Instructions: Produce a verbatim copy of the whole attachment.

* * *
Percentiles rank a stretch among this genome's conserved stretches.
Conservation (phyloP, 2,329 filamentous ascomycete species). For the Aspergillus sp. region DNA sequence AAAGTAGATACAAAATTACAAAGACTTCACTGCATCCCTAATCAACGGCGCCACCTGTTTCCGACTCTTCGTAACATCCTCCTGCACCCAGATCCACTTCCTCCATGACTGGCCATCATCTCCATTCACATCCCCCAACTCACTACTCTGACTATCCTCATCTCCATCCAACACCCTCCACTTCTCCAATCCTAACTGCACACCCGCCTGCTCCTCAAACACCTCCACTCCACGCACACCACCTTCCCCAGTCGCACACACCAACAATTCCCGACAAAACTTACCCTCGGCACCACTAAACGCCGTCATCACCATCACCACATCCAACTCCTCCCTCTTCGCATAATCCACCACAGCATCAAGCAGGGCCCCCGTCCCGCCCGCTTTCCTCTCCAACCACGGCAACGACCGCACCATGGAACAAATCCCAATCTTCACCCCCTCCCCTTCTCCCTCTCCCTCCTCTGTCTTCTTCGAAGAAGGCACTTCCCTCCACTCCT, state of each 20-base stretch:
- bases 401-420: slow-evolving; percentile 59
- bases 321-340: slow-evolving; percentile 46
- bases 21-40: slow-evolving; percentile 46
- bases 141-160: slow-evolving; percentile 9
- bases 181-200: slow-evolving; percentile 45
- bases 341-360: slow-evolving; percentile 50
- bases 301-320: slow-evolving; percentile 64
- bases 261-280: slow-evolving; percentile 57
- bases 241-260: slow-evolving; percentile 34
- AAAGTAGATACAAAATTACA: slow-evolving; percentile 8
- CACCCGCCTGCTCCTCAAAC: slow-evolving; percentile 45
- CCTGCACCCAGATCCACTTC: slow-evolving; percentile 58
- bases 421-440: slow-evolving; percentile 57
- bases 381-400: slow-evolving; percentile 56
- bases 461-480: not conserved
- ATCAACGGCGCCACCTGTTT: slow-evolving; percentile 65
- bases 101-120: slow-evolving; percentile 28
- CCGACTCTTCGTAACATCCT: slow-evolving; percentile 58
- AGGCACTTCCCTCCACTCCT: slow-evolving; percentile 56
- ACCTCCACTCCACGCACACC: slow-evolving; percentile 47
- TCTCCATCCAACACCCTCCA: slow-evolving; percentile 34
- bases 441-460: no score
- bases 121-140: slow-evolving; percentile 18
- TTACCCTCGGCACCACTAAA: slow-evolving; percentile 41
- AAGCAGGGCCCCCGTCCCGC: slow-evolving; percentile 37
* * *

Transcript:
Percentiles rank a stretch among this genome's conserved stretches.
Conservation (phyloP, 2,329 filamentous ascomycete species). For the Aspergillus sp. region DNA sequence AAAGTAGATACAAAATTACAAAGACTTCACTGCATCCCTAATCAACGGCGCCACCTGTTTCCGACTCTTCGTAACATCCTCCTGCACCCAGATCCACTTCCTCCATGACTGGCCATCATCTCCATTCACATCCCCCAACTCACTACTCTGACTATCCTCATCTCCATCCAACACCCTCCACTTCTCCAATCCTAACTGCACACCCGCCTGCTCCTCAAACACCTCCACTCCACGCACACCACCTTCCCCAGTCGCACACACCAACAATTCCCGACAAAACTTACCCTCGGCACCACTAAACGCCGTCATCACCATCACCACATCCAACTCCTCCCTCTTCGCATAATCCACCACAGCATCAAGCAGGGCCCCCGTCCCGCCCGCTTTCCTCTCCAACCACGGCAACGACCGCACCATGGAACAAATCCCAATCTTCACCCCCTCCCCTTCTCCCTCTCCCTCCTCTGTCTTCTTCGAAGAAGGCACTTCCCTCCACTCCT, state of each 20-base stretch:
- bases 401-420: slow-evolving; percentile 59
- bases 321-340: slow-evolving; percentile 46
- bases 21-40: slow-evolving; percentile 46
- bases 141-160: slow-evolving; percentile 9
- bases 181-200: slow-evolving; percentile 45
- bases 341-360: slow-evolving; percentile 50
- bases 301-320: slow-evolving; percentile 64
- bases 261-280: slow-evolving; percentile 57
- bases 241-260: slow-evolving; percentile 34
- AAAGTAGATACAAAATTACA: slow-evolving; percentile 8
- CACCCGCCTGCTCCTCAAAC: slow-evolving; percentile 45
- CCTGCACCCAGATCCACTTC: slow-evolving; percentile 58
- bases 421-440: slow-evolving; percentile 57
- bases 381-400: slow-evolving; percentile 56
- bases 461-480: not conserved
- ATCAACGGCGCCACCTGTTT: slow-evolving; percentile 65
- bases 101-120: slow-evolving; percentile 28
- CCGACTCTTCGTAACATCCT: slow-evolving; percentile 58
- AGGCACTTCCCTCCACTCCT: slow-evolving; percentile 56
- ACCTCCACTCCACGCACACC: slow-evolving; percentile 47
- TCTCCATCCAACACCCTCCA: slow-evolving; percentile 34
- bases 441-460: no score
- bases 121-140: slow-evolving; percentile 18
- TTACCCTCGGCACCACTAAA: slow-evolving; percentile 41
- AAGCAGGGCCCCCGTCCCGC: slow-evolving; percentile 37